7 Books We Can’t Wait to Read in November

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The leaves are finally turning and we’re entering peak put-on-a-chunky-knit-and-curl-up-with-a-good-book season. Whether you’re interested in an exciting novel about friends plotting a daring heist to save the world from corrupt tech giants, a memoir by a travel writer that’ll have you booking your next flight or an illustrated guide to the ways TV shows have influenced how we’ve dressed for decades, you’re in luck. Below, find six of November’s most exciting new releases.

In ‘Straw Dogs of the Universe,’ a Generational Saga About Racism and Resilience

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1. The New Naturals by Gabriel Bump

An abandoned restaurant on a hill off the highway in Western Massachusetts doesn't look like much. But to Rio, a young Black woman mourning the loss of her newborn child, it becomes more than a safe haven. She convinces her husband to help her construct a society underground, somewhere everyone can feel loved, wanted and accepted. After she locates a benefactor, their utopia begins to take shape, becoming a home to everyone from a young and disillusioned journalist to a former soccer player who’s lost his footing in society. But no matter how much these people yearn for meaning and a sanctuary, what happens if this new society can't actually work. For readers of Paul Beatty’s The Sellout and Jennifer Egan’s The Candy House, Bump’s (Everywhere You Don’t Belong) exciting new novel is about the search for love and connection in the 21st century.

november books alderman

2. The Future by Naomi Alderman

A group of friends plot a daring heist to save the world from the tech giants whose greed threatens life as we know it in the latest from the bestselling, award-winning author of The Power. When Martha Einkorn fled her father’s isolated compound in Oregon, she never expected to find herself working for a powerful social media mogul hell-bent on controlling everything. But even though Martha left her father’s cult-ish compound, his apocalyptic warnings are starting to come true. Across the world, in a mall in Singapore, Zhen, an internet-famous survivalist, flees from an assassin. She’s cornered and desperate when a remarkable piece of software appears on her phone telling her exactly how to escape. Who made it? What is it really for? Martha and Zhens worlds are about to collide, and an explosive chain of events is set in motion. By turns thrilling, funny and tender, The Future highlights how power corrupts the few who have it and what it means to stand up to them.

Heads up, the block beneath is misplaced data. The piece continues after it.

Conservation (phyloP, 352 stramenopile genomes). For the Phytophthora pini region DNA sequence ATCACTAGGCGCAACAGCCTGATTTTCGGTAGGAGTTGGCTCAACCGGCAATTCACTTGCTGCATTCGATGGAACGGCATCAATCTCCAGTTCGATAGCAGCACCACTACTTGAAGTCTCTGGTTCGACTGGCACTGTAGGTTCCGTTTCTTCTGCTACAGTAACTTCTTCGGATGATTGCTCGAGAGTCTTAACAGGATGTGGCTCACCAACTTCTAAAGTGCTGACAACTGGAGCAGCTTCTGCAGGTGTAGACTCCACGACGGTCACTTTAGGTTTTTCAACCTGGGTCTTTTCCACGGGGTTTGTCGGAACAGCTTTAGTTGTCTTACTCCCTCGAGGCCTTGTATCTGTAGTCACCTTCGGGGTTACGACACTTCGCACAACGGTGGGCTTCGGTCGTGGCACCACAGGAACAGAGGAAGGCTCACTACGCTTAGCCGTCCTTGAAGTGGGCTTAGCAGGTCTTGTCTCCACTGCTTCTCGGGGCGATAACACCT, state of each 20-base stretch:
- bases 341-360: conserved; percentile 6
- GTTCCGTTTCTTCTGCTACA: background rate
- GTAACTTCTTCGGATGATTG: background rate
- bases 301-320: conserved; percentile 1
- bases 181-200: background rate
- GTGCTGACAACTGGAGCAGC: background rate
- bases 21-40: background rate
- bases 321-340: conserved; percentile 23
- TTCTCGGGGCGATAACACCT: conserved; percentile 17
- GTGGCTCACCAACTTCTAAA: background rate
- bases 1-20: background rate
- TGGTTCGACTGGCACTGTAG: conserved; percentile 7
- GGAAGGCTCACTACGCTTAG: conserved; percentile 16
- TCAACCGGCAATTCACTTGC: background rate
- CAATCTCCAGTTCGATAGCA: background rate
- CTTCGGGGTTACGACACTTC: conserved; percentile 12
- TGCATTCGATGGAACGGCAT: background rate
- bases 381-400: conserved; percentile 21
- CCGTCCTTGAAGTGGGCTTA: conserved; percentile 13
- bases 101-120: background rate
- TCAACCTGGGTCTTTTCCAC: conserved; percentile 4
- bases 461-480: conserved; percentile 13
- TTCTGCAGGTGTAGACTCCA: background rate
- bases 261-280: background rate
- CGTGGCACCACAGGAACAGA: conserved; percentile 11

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3. The Madstone: A Novel by Elizabeth Crook

It’s 1868 in Texas Hill Country when Benjamin Shreve, a 19-year-old tradesman, witnesses a stagecoach strand a passenger. When the stranded man, a treasure hunter, persuades Benjamin to help track down the vanished coach—and what he left aboard—Benjamin is drawn into drama he could never have imagined when he discovers that the coach’s passengers include Nell, a pregnant young woman, and her 4-year-old son, who are fleeing Nell’s brutal husband and his murderous brothers. Benjamin offers to deliver Nell and her son to the Gulf of Mexico, but on their journey, more dangerous as buried secrets, including a cursed necklace, emerge. Told in Benjamin’s voice, Texas-based author Crook’s (The Which Way Tree) latest novel is a thrilling story of three people sharing a hazardous and defining journey that will forever bind them together.

november books taylor